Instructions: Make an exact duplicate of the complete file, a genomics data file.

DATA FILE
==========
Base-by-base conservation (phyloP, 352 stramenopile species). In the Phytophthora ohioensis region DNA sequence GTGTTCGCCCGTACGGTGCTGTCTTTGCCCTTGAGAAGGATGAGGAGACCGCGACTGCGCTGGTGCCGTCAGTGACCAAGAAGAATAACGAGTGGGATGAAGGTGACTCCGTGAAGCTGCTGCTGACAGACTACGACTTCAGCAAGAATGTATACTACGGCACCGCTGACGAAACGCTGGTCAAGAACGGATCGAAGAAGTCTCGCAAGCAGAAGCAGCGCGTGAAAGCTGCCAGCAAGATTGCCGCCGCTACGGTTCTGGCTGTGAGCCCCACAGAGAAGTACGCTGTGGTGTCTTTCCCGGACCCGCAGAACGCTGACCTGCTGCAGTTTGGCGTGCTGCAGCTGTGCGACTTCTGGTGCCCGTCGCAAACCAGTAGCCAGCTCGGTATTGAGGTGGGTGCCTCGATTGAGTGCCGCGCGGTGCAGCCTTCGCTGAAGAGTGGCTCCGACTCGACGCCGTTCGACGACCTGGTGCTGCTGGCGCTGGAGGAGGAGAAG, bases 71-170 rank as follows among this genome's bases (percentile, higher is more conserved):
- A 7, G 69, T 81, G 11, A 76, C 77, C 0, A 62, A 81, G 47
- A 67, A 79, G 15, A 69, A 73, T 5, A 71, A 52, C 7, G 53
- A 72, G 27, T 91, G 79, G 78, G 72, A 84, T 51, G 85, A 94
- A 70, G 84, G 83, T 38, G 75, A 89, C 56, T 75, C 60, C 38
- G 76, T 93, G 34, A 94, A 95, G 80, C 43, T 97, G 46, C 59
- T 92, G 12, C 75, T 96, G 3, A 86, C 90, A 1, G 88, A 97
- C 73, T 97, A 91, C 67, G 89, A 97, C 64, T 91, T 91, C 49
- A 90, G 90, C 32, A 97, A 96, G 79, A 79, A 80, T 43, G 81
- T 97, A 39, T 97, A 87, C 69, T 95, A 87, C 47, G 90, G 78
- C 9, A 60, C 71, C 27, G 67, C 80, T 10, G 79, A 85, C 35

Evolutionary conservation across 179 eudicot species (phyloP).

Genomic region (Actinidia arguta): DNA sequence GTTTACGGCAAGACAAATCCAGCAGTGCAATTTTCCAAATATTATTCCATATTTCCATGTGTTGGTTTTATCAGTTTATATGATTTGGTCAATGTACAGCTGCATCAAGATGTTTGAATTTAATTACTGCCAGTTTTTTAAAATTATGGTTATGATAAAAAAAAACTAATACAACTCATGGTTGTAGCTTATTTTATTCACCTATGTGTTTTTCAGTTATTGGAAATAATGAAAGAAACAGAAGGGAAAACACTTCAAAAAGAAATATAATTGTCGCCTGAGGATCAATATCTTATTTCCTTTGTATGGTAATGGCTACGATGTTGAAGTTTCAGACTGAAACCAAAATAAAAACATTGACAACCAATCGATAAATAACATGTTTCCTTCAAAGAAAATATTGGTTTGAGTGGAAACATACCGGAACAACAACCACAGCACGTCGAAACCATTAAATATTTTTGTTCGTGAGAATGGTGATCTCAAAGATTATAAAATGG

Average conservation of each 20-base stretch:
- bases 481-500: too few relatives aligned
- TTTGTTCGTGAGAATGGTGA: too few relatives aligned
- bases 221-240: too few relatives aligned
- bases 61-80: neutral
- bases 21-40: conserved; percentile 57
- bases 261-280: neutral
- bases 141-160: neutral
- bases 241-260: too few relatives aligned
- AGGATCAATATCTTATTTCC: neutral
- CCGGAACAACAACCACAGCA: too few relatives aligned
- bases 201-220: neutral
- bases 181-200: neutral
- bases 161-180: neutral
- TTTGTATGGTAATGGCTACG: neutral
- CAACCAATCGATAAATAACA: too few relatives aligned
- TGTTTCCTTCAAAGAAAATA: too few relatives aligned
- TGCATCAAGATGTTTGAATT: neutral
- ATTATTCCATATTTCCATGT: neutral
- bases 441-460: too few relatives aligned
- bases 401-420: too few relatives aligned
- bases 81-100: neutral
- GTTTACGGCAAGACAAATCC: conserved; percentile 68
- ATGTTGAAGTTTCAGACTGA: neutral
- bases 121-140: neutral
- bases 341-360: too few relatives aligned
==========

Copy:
Base-by-base conservation (phyloP, 352 stramenopile species). In the Phytophthora ohioensis region DNA sequence GTGTTCGCCCGTACGGTGCTGTCTTTGCCCTTGAGAAGGATGAGGAGACCGCGACTGCGCTGGTGCCGTCAGTGACCAAGAAGAATAACGAGTGGGATGAAGGTGACTCCGTGAAGCTGCTGCTGACAGACTACGACTTCAGCAAGAATGTATACTACGGCACCGCTGACGAAACGCTGGTCAAGAACGGATCGAAGAAGTCTCGCAAGCAGAAGCAGCGCGTGAAAGCTGCCAGCAAGATTGCCGCCGCTACGGTTCTGGCTGTGAGCCCCACAGAGAAGTACGCTGTGGTGTCTTTCCCGGACCCGCAGAACGCTGACCTGCTGCAGTTTGGCGTGCTGCAGCTGTGCGACTTCTGGTGCCCGTCGCAAACCAGTAGCCAGCTCGGTATTGAGGTGGGTGCCTCGATTGAGTGCCGCGCGGTGCAGCCTTCGCTGAAGAGTGGCTCCGACTCGACGCCGTTCGACGACCTGGTGCTGCTGGCGCTGGAGGAGGAGAAG, bases 71-170 rank as follows among this genome's bases (percentile, higher is more conserved):
- A 7, G 69, T 81, G 11, A 76, C 77, C 0, A 62, A 81, G 47
- A 67, A 79, G 15, A 69, A 73, T 5, A 71, A 52, C 7, G 53
- A 72, G 27, T 91, G 79, G 78, G 72, A 84, T 51, G 85, A 94
- A 70, G 84, G 83, T 38, G 75, A 89, C 56, T 75, C 60, C 38
- G 76, T 93, G 34, A 94, A 95, G 80, C 43, T 97, G 46, C 59
- T 92, G 12, C 75, T 96, G 3, A 86, C 90, A 1, G 88, A 97
- C 73, T 97, A 91, C 67, G 89, A 97, C 64, T 91, T 91, C 49
- A 90, G 90, C 32, A 97, A 96, G 79, A 79, A 80, T 43, G 81
- T 97, A 39, T 97, A 87, C 69, T 95, A 87, C 47, G 90, G 78
- C 9, A 60, C 71, C 27, G 67, C 80, T 10, G 79, A 85, C 35

Evolutionary conservation across 179 eudicot species (phyloP).

Genomic region (Actinidia arguta): DNA sequence GTTTACGGCAAGACAAATCCAGCAGTGCAATTTTCCAAATATTATTCCATATTTCCATGTGTTGGTTTTATCAGTTTATATGATTTGGTCAATGTACAGCTGCATCAAGATGTTTGAATTTAATTACTGCCAGTTTTTTAAAATTATGGTTATGATAAAAAAAAACTAATACAACTCATGGTTGTAGCTTATTTTATTCACCTATGTGTTTTTCAGTTATTGGAAATAATGAAAGAAACAGAAGGGAAAACACTTCAAAAAGAAATATAATTGTCGCCTGAGGATCAATATCTTATTTCCTTTGTATGGTAATGGCTACGATGTTGAAGTTTCAGACTGAAACCAAAATAAAAACATTGACAACCAATCGATAAATAACATGTTTCCTTCAAAGAAAATATTGGTTTGAGTGGAAACATACCGGAACAACAACCACAGCACGTCGAAACCATTAAATATTTTTGTTCGTGAGAATGGTGATCTCAAAGATTATAAAATGG

Average conservation of each 20-base stretch:
- bases 481-500: too few relatives aligned
- TTTGTTCGTGAGAATGGTGA: too few relatives aligned
- bases 221-240: too few relatives aligned
- bases 61-80: neutral
- bases 21-40: conserved; percentile 57
- bases 261-280: neutral
- bases 141-160: neutral
- bases 241-260: too few relatives aligned
- AGGATCAATATCTTATTTCC: neutral
- CCGGAACAACAACCACAGCA: too few relatives aligned
- bases 201-220: neutral
- bases 181-200: neutral
- bases 161-180: neutral
- TTTGTATGGTAATGGCTACG: neutral
- CAACCAATCGATAAATAACA: too few relatives aligned
- TGTTTCCTTCAAAGAAAATA: too few relatives aligned
- TGCATCAAGATGTTTGAATT: neutral
- ATTATTCCATATTTCCATGT: neutral
- bases 441-460: too few relatives aligned
- bases 401-420: too few relatives aligned
- bases 81-100: neutral
- GTTTACGGCAAGACAAATCC: conserved; percentile 68
- ATGTTGAAGTTTCAGACTGA: neutral
- bases 121-140: neutral
- bases 341-360: too few relatives aligned